Elvis forms a wary friendship with the pauper, who may just be his long-lost brother.
Long-time character actor Carlson captures a different brand of drama in a debut novel that imagines the alternate history of the King’s twin. Redneck laborer Ray Johnston has a good heart, but the man can’t catch a break to save his life. At the age of 42, his only treasures are a broken-down pickup truck, a trailer in need of a paint job and one and a half hard-earned acres of dirt. He collects his thoughts by pounding an old guitar and singing the blues, a coincidence that adds to his uncanny resemblance to another Memphis icon having his own troubles in 1977. A rediscovered diary leads Ray to the somewhat terrifying idea that he may be Elvis’s big brother Jesse Garon, mistakenly reported stillborn. The author’s convincing rendering of the working man is touching, illustrating Ray’s humiliating experiences as he struggles to keep jobs, maintain his relationship with a local barmaid and pay the nursing home in which his ailing father lives. In fact, contrasting Ray with his paranoid, drug-addled sibling could have been a garish exercise. Thankfully, when “E” finally appears, Carlson presents him gracefully as a man much like his brother, one whose life has gotten completely out of hand in different ways. The two brothers form a tenuous bond, though their reunion is plagued by troubles ranging from tabloid temptations and Vernon Presley’s misgivings to a botched kidnapping that leaves Ray in worse straits. “What great twins they were; one became the most famous person in the world and the other got his friends ripped off for every penny they had and couldn’t quite keep up his house trailer payments,” Ray muses. Things end badly, as they did for Elvis, but the King’s parting gift to Ray will bring a smile even to the most tangential Elvis fans.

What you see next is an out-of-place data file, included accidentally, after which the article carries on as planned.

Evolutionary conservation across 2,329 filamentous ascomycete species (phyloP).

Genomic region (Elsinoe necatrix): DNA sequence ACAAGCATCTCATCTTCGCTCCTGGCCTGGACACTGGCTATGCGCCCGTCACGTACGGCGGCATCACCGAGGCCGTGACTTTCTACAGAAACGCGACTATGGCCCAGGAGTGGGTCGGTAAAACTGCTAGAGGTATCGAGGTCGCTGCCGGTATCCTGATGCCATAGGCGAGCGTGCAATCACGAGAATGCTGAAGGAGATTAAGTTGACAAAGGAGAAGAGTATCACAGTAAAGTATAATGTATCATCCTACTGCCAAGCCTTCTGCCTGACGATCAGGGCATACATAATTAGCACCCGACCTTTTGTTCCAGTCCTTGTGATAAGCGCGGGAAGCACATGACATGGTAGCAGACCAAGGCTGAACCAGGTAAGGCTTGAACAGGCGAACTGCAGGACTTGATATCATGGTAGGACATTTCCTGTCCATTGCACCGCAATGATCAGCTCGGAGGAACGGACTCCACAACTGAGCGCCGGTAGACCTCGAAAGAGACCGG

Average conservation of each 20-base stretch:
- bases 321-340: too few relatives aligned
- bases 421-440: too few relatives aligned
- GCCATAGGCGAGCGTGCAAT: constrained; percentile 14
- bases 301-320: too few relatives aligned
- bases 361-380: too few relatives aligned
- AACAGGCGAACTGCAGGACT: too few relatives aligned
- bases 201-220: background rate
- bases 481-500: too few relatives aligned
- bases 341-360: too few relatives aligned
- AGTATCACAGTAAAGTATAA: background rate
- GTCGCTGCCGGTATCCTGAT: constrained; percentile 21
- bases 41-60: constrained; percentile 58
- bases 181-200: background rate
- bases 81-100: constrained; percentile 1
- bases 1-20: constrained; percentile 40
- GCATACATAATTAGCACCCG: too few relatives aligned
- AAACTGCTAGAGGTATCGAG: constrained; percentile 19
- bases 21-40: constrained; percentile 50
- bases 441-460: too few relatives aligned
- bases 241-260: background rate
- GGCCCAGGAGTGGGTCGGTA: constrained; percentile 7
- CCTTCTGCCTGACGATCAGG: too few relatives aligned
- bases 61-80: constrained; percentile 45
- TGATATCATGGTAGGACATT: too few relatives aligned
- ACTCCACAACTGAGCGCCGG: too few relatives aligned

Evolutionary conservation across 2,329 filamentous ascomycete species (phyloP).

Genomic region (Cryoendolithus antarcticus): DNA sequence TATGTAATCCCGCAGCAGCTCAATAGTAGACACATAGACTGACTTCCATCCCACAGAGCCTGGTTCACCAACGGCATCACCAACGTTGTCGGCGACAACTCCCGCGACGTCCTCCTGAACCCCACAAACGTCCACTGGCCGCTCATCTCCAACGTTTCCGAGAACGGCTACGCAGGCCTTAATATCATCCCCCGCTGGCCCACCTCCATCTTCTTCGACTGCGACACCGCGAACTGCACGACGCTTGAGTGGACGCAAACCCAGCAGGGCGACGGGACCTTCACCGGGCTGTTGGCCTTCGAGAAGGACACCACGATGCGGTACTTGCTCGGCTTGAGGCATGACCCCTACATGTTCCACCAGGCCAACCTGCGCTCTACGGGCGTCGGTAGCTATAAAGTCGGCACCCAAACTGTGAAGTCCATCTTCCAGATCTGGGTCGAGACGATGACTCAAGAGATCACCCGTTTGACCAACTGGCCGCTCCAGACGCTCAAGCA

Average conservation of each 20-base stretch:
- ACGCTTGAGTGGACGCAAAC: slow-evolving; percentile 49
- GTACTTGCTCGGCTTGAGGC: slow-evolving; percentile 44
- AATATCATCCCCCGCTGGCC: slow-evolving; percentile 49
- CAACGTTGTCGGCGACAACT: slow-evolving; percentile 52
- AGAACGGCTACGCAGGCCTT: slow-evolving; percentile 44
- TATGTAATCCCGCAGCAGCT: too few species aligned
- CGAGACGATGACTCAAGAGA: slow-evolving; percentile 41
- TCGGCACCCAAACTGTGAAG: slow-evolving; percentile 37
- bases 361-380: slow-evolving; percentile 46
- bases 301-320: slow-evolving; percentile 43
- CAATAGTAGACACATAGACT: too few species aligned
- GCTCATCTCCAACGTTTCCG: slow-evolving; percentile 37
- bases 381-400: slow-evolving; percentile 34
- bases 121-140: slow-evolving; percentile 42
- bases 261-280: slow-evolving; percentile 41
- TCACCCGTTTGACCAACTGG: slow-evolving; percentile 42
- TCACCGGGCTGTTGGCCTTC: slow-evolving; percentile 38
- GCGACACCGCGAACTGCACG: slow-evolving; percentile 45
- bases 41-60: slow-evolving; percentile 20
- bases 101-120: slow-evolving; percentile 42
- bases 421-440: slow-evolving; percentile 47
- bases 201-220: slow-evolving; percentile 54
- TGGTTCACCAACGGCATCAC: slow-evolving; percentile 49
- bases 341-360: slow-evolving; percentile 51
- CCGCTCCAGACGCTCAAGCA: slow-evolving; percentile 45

A conceptually intriguing portrait of the man Elvis might have been if he weren’t all shook up.